No, I don't find that plausible. Nominal religiosity can maybe be used to impart a shallow appearance of moral earnestness, but not profound religious convictions. In fact, there's a big debate in the US over whether or not a religious person can even be a public official. And in Canada, nobody in power right now shows any sign of religious conviction at all. As for the UK, nominal Anglicanism is maybe still palatable, but that's a national tradition only. In all of those jurisdictions, religion is an impediment not an asset when somebody's trying to get elected.

As for science funding, do you actually have any evidence that religious people are attempting and succeeding in preventing any secular science funding right now? I'd be interested in seeing that. I've never seen anything like that.
Certainly, at least as far as the origins of the BB are concerned, note who originated it:
In 1927, the Belgian Catholic priest Georges Lemaître proposed an expanding model for the universe to explain the observed redshifts of spiral nebulae, and calculated the Hubble law.

History of the Big Bang
Yeah, but that's a case of what we call "the genetic fallacy." You can't reasonably discredit a theory because of its source. (Even a practiced liar tells the truth at least 50% of the time, just to succeed in being liar.) So one must judge the theory on its own merits, not by where it started.
Immanuel Can wrote:
Wed Mar 13, 2019 10:06 pm

Oh, I think that's very evidently not so. There is very little (if any) religious influence in science funding these days...at least anywhere I know of. Most Western governments are functionally secular, and almost all the universities are. But maybe you live in a place where that's not so?
This is not just about formal 'governments' but also for organizations of any large groups. The colliders are funded through individuals, institutes, and governments alike. Same goes with NASA.
Again, I'd like to see your evidence that somebody's discriminating on a religious basis there, Scott. My intuition is that it's not happening. I certainly see no evidence that it is. But I'm open to being shown something I haven't seen.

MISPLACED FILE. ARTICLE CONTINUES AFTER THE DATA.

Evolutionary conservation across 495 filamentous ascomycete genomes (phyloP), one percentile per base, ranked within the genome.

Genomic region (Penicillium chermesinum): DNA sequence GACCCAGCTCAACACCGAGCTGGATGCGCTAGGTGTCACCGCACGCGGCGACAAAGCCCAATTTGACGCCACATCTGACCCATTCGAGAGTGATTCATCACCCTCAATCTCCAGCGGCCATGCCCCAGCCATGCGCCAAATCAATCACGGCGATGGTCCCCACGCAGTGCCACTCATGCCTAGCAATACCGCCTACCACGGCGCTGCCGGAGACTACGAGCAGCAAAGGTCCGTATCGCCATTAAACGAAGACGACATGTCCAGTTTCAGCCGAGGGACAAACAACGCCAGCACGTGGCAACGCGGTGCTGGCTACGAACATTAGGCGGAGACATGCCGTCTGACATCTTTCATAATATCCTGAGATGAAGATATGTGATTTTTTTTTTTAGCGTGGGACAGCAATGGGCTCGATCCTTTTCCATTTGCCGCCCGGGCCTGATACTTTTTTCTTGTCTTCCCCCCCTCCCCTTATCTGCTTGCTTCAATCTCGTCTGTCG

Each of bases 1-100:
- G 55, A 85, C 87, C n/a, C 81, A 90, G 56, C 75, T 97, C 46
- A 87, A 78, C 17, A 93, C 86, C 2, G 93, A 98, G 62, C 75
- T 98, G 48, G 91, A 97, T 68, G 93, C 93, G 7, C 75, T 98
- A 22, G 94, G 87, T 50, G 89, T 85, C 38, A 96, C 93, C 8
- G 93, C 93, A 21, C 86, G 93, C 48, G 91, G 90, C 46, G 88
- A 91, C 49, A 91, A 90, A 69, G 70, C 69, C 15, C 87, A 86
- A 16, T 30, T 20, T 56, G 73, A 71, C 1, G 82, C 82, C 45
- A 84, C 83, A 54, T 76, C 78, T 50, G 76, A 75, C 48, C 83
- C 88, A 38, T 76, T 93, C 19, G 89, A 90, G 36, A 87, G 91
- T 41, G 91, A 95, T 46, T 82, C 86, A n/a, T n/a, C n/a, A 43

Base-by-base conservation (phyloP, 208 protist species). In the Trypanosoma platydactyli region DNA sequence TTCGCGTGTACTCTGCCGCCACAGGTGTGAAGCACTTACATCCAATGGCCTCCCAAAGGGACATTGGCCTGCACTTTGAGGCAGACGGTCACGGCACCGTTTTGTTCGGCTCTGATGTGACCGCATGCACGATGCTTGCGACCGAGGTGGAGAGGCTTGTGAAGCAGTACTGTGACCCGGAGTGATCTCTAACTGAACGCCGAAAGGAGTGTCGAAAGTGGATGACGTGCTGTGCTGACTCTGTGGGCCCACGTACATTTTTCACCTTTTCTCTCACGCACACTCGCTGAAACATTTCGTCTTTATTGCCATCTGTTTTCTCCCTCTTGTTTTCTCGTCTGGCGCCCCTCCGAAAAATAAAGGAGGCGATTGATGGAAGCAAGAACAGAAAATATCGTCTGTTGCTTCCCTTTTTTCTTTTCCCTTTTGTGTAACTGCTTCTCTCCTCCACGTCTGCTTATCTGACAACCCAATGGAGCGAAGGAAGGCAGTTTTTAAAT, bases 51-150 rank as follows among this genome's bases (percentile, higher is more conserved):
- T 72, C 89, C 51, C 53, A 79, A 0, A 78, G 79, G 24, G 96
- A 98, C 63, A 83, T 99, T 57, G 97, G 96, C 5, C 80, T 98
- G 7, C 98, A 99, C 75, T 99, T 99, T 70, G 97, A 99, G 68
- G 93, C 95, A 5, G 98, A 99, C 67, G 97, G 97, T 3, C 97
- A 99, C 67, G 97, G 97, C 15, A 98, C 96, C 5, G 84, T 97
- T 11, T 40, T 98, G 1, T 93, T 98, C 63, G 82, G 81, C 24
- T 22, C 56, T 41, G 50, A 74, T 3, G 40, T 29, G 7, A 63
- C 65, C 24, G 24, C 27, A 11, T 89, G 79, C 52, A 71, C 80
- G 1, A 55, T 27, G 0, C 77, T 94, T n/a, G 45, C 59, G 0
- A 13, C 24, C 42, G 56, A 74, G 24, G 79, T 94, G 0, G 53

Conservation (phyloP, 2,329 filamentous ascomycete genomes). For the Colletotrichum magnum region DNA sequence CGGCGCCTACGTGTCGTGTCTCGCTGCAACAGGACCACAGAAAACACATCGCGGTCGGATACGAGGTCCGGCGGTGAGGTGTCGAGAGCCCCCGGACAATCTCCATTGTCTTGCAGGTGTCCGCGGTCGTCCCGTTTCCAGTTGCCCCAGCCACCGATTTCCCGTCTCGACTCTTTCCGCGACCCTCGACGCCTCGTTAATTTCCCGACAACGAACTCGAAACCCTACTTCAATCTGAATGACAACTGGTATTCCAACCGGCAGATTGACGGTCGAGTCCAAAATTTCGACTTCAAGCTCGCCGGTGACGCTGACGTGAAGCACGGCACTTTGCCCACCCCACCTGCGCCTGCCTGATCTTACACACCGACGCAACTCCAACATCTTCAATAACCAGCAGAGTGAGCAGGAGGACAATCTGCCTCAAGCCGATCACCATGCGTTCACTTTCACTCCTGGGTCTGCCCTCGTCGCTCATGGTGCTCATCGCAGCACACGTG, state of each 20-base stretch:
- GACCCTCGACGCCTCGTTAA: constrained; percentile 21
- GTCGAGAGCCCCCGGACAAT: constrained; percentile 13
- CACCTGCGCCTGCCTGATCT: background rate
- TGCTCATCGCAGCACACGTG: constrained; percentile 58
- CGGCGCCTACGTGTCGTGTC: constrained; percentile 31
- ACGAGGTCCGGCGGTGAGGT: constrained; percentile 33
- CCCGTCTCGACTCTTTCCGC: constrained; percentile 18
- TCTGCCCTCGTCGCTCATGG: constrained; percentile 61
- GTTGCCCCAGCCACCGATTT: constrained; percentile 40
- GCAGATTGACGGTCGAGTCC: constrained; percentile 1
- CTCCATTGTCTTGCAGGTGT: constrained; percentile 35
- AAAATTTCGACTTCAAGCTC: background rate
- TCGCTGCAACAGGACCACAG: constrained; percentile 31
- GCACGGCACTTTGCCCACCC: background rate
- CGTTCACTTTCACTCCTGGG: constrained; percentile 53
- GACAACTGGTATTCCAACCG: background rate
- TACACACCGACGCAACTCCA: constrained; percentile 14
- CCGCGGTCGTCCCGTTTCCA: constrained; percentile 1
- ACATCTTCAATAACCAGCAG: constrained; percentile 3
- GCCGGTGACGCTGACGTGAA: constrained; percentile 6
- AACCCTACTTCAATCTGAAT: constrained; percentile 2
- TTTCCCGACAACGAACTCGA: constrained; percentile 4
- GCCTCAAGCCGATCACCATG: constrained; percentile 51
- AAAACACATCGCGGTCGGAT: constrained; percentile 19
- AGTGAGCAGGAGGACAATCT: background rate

Would you vote for an atheist, for instance?
For what role? For PM or President, or Secretary of the Treasury? Sure, so long as I liked his policies. For some religious office, or role in managing religion? Probably not...he wouldn't know what he was talking about, obviously. For a science grant, I wouldn't care, so long as he was honest and didn't embezzle or fritter away taxpayer money. Competence would matter: ideology wouldn't.
Immanuel Can wrote:
Wed Mar 13, 2019 10:06 pm
The second class of theories are those that only treat the singularity as an illusion....and necessarily so.
Why is that "necessary"?
We can't put the Cosmos in a petri dish to repeat anything we observe.
Right, absolutely.
This might be going beyond your background?
Yeah, a bit. I know about it, but I don't know it deeply. My area is moral theory.
Immanuel Can wrote:
Wed Mar 13, 2019 10:06 pm
Sounds similar to Hawking's theory in "A Brief History..." But that's been demonstrated untenable, I understand. The mathematics won't work with real numbers.
I'm not a fan of his. He still holds onto the Big Bang theory and even his books lack sufficient explanation for someone like my own inquisitive level. Many do understand the problem I believe if we extend faith in their apparent capacity to reason. That is why I am suspect of politics. Btw, the politics refers to scientific institutions that depend upon their own heroes as well. It doesn't fare well should one's university graduates of note be demonstrated to be in error.

Yeah, I agree. Science definitely has a "politics" to it, especially when it comes to unpalatable results. I understand the Red Shift observations were, for a long time, quite contested because of ideological resistance from entrenched beliefs about cosmology. But in the end, the facts seem to have won that one. I'm sure it wasn't nice for those involved.

I remember seeing an old TV show called "Longitude," that went over the history of the inventor of the chronometer. (https://www.youtube.com/watch?v=--b0eaKGWwE). Its real message is, "Gee, it's often really hard to get scientists to believe you're right, even when you most definitely are." Political inertia in the scientific community is always a roadblock to new theories. Of course, Kuhn made a similar case...
Immanuel Can wrote:
Wed Mar 13, 2019 10:06 pm
Or have I missed your point somewhere here?
Yes. you're presuming a posited hypothesis that rationalizes speculatively. It is not necessary to have cycles.
It depends what you mean by "cycles," I suppose. No, it's not necessary for the world to repeat itself. Not "cyclical" in that sense.

But the cosmos cannot be eternal itself unless it's non-linear. If time is linear, then inevitably it will have to have had a beginning. And that's deducible from basic logic and mathematics, without any need at all for metaphysics.